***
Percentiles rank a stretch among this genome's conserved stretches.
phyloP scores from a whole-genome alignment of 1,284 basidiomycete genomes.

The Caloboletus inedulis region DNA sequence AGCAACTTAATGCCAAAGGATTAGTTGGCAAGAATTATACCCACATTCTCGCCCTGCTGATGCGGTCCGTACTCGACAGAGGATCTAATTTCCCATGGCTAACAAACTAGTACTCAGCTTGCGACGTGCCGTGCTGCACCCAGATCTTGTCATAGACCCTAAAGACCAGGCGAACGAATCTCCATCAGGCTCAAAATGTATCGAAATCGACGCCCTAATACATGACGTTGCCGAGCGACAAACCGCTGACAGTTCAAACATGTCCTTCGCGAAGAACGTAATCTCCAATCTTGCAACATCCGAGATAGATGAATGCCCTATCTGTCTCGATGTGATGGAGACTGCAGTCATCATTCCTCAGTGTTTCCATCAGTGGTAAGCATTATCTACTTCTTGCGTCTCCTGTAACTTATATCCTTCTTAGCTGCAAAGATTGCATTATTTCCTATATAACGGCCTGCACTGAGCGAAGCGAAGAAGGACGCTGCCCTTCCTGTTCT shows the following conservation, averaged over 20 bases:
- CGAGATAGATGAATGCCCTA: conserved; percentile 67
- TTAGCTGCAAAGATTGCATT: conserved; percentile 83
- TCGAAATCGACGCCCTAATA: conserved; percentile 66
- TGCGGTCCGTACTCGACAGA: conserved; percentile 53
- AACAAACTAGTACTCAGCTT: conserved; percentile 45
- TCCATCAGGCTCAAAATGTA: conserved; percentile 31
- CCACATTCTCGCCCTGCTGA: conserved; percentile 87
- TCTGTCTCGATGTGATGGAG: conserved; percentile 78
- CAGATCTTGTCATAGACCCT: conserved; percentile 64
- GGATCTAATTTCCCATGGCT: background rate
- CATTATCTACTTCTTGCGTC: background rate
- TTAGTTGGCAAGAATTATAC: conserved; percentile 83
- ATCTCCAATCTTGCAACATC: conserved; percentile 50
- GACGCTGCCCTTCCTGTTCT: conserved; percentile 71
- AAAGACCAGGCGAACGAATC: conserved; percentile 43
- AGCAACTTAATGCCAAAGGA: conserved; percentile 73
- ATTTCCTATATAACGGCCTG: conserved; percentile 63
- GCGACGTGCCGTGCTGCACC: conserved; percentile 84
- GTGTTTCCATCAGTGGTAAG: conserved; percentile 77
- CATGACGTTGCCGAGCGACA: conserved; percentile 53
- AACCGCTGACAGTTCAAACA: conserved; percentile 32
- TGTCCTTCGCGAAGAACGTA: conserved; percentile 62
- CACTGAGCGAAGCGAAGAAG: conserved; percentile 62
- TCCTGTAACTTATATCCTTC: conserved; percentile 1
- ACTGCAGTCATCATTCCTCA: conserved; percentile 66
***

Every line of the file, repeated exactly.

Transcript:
Percentiles rank a stretch among this genome's conserved stretches.
phyloP scores from a whole-genome alignment of 1,284 basidiomycete genomes.

The Caloboletus inedulis region DNA sequence AGCAACTTAATGCCAAAGGATTAGTTGGCAAGAATTATACCCACATTCTCGCCCTGCTGATGCGGTCCGTACTCGACAGAGGATCTAATTTCCCATGGCTAACAAACTAGTACTCAGCTTGCGACGTGCCGTGCTGCACCCAGATCTTGTCATAGACCCTAAAGACCAGGCGAACGAATCTCCATCAGGCTCAAAATGTATCGAAATCGACGCCCTAATACATGACGTTGCCGAGCGACAAACCGCTGACAGTTCAAACATGTCCTTCGCGAAGAACGTAATCTCCAATCTTGCAACATCCGAGATAGATGAATGCCCTATCTGTCTCGATGTGATGGAGACTGCAGTCATCATTCCTCAGTGTTTCCATCAGTGGTAAGCATTATCTACTTCTTGCGTCTCCTGTAACTTATATCCTTCTTAGCTGCAAAGATTGCATTATTTCCTATATAACGGCCTGCACTGAGCGAAGCGAAGAAGGACGCTGCCCTTCCTGTTCT shows the following conservation, averaged over 20 bases:
- CGAGATAGATGAATGCCCTA: conserved; percentile 67
- TTAGCTGCAAAGATTGCATT: conserved; percentile 83
- TCGAAATCGACGCCCTAATA: conserved; percentile 66
- TGCGGTCCGTACTCGACAGA: conserved; percentile 53
- AACAAACTAGTACTCAGCTT: conserved; percentile 45
- TCCATCAGGCTCAAAATGTA: conserved; percentile 31
- CCACATTCTCGCCCTGCTGA: conserved; percentile 87
- TCTGTCTCGATGTGATGGAG: conserved; percentile 78
- CAGATCTTGTCATAGACCCT: conserved; percentile 64
- GGATCTAATTTCCCATGGCT: background rate
- CATTATCTACTTCTTGCGTC: background rate
- TTAGTTGGCAAGAATTATAC: conserved; percentile 83
- ATCTCCAATCTTGCAACATC: conserved; percentile 50
- GACGCTGCCCTTCCTGTTCT: conserved; percentile 71
- AAAGACCAGGCGAACGAATC: conserved; percentile 43
- AGCAACTTAATGCCAAAGGA: conserved; percentile 73
- ATTTCCTATATAACGGCCTG: conserved; percentile 63
- GCGACGTGCCGTGCTGCACC: conserved; percentile 84
- GTGTTTCCATCAGTGGTAAG: conserved; percentile 77
- CATGACGTTGCCGAGCGACA: conserved; percentile 53
- AACCGCTGACAGTTCAAACA: conserved; percentile 32
- TGTCCTTCGCGAAGAACGTA: conserved; percentile 62
- CACTGAGCGAAGCGAAGAAG: conserved; percentile 62
- TCCTGTAACTTATATCCTTC: conserved; percentile 1
- ACTGCAGTCATCATTCCTCA: conserved; percentile 66